At the beginning of the semester, we spent a class period hand drawing maps together and sharing the information conveyed through those graphic representations. Before I diving into the technical stage of digital mapping, I want to go back to this activity one more time to give a preview of the final product.
In order to introduce and analyze the data set from different perspectives, I decided to make a series of maps in which each individual map focuses on one specific function of interactive digital maps. The “Tabbed Map Series” of ArcGIS story maps is a handy tool to organize different maps, regardless of their mapping platform, into one interface where users can easily switch between different maps while having a good sense of the context of the whole project.
I. Basic Map: Layered Composer Map
The first map in the map series will be an overview of the whole data collection. Layered by the name of composers, this map will contain a search function that allows users to type keywords into the search bar, such as location, piece title, performers, event title, etc., and find the corresponding information.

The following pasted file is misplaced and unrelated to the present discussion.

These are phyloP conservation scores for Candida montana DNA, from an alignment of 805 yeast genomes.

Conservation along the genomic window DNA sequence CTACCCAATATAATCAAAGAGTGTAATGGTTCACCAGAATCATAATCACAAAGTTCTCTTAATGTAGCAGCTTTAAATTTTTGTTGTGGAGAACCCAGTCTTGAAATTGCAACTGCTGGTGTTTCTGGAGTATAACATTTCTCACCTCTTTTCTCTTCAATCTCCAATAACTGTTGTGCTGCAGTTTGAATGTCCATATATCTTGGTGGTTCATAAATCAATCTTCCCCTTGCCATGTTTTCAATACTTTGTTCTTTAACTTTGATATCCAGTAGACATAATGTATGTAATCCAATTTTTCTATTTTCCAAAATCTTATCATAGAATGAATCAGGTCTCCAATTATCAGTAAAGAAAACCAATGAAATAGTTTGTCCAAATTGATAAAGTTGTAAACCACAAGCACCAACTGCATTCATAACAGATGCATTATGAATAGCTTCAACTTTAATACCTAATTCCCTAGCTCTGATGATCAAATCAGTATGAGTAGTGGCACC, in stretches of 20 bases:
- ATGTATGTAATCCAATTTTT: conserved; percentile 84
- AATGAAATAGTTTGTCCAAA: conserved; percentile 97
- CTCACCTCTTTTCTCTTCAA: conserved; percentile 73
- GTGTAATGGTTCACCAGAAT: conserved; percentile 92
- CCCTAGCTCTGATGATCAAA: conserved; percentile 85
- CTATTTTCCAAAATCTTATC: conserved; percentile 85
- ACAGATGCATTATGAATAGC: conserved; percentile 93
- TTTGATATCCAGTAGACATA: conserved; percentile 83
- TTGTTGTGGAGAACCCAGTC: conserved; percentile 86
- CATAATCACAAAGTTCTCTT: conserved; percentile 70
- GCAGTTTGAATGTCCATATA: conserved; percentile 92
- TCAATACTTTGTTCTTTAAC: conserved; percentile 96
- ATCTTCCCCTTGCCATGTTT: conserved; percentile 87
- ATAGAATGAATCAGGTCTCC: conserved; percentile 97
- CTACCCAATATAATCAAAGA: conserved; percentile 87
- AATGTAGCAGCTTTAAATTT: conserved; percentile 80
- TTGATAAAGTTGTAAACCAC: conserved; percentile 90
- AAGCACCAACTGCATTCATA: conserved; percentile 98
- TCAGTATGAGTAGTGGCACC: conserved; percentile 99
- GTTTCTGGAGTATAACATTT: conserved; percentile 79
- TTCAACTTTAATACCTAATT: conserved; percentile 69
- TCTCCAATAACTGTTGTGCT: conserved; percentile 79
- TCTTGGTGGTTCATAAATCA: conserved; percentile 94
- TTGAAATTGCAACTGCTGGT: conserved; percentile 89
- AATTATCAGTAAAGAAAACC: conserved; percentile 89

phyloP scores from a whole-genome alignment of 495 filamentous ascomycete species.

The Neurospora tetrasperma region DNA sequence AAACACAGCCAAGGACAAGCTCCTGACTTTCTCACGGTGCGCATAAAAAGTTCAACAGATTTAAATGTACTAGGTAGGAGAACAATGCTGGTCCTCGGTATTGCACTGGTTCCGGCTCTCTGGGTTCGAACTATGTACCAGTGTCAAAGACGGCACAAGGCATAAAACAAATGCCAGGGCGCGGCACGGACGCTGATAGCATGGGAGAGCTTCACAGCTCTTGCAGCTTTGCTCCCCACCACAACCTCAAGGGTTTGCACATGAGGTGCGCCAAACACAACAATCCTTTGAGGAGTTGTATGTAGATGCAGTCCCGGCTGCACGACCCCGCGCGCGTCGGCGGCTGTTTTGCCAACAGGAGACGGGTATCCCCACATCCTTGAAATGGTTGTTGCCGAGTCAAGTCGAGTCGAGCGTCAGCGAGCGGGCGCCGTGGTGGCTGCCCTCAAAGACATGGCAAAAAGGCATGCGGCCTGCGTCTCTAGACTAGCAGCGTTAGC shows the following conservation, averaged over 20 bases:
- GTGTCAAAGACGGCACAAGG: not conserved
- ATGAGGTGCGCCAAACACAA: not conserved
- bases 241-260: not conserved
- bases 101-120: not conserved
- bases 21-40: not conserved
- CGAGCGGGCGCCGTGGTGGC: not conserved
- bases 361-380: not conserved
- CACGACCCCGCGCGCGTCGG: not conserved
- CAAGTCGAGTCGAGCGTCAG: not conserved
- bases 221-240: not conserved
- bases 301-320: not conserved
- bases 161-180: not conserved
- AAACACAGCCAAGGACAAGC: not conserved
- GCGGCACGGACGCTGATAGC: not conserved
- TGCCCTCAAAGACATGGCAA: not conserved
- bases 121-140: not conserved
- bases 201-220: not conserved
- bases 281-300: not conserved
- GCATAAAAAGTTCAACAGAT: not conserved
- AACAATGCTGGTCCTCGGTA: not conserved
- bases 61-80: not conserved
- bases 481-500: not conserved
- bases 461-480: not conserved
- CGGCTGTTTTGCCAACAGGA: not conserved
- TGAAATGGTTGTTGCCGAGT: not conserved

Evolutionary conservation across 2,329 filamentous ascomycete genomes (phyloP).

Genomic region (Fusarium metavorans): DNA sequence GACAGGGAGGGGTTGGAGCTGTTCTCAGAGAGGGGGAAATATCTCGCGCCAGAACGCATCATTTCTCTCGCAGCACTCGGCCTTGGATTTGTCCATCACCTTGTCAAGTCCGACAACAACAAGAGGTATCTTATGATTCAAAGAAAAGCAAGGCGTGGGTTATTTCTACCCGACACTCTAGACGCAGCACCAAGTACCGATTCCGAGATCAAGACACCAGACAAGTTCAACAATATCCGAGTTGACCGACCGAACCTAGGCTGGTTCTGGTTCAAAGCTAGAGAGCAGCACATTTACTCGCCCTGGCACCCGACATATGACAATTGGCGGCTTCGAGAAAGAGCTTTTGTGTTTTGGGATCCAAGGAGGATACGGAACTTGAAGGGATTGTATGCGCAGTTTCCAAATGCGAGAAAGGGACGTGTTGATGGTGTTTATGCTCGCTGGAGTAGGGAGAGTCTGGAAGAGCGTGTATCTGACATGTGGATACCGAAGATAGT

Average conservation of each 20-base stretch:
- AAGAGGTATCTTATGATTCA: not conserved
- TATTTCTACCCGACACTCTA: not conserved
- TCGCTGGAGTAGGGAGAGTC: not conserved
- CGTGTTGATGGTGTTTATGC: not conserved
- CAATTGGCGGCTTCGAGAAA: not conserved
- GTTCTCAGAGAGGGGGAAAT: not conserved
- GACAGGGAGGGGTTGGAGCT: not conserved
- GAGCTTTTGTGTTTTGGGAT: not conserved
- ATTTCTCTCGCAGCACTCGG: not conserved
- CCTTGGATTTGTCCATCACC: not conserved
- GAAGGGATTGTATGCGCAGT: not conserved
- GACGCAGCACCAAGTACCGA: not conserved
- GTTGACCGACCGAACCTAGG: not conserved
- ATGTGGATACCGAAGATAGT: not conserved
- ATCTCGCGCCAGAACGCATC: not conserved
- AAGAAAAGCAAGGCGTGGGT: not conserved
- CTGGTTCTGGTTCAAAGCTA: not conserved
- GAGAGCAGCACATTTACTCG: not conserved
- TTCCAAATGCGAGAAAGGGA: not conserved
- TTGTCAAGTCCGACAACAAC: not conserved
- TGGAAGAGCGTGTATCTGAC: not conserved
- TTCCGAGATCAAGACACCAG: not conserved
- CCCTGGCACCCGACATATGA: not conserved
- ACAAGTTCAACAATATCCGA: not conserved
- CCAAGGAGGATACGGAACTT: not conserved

II. Time Lapse Feature
Different from the previous map, the second map focuses on involving temporal feature into a geographical map. Specifically, using the time lapse tool on a heat map, this map can compare the frequency of concert performances between London and Paris during a specific time spectrum.
III. Crowd-source Map: Venue Overview
An exploration of a beta feature of ArcGIS story maps, the crowd-source map allows the users to have an overview of each individual venues in London and Paris that had hosted performances of the Second Viennese School. In this map, users can learn about each individual concert hall in the information column on the right side, in addition to exploring the geographical relations between venues by clicking on the maps.
In general, these maps aim to provide diverse angles for users to explore the data collection and create a more innovative experience learning historical records of concert performances different from reading catalogs and analyzing statistical charts.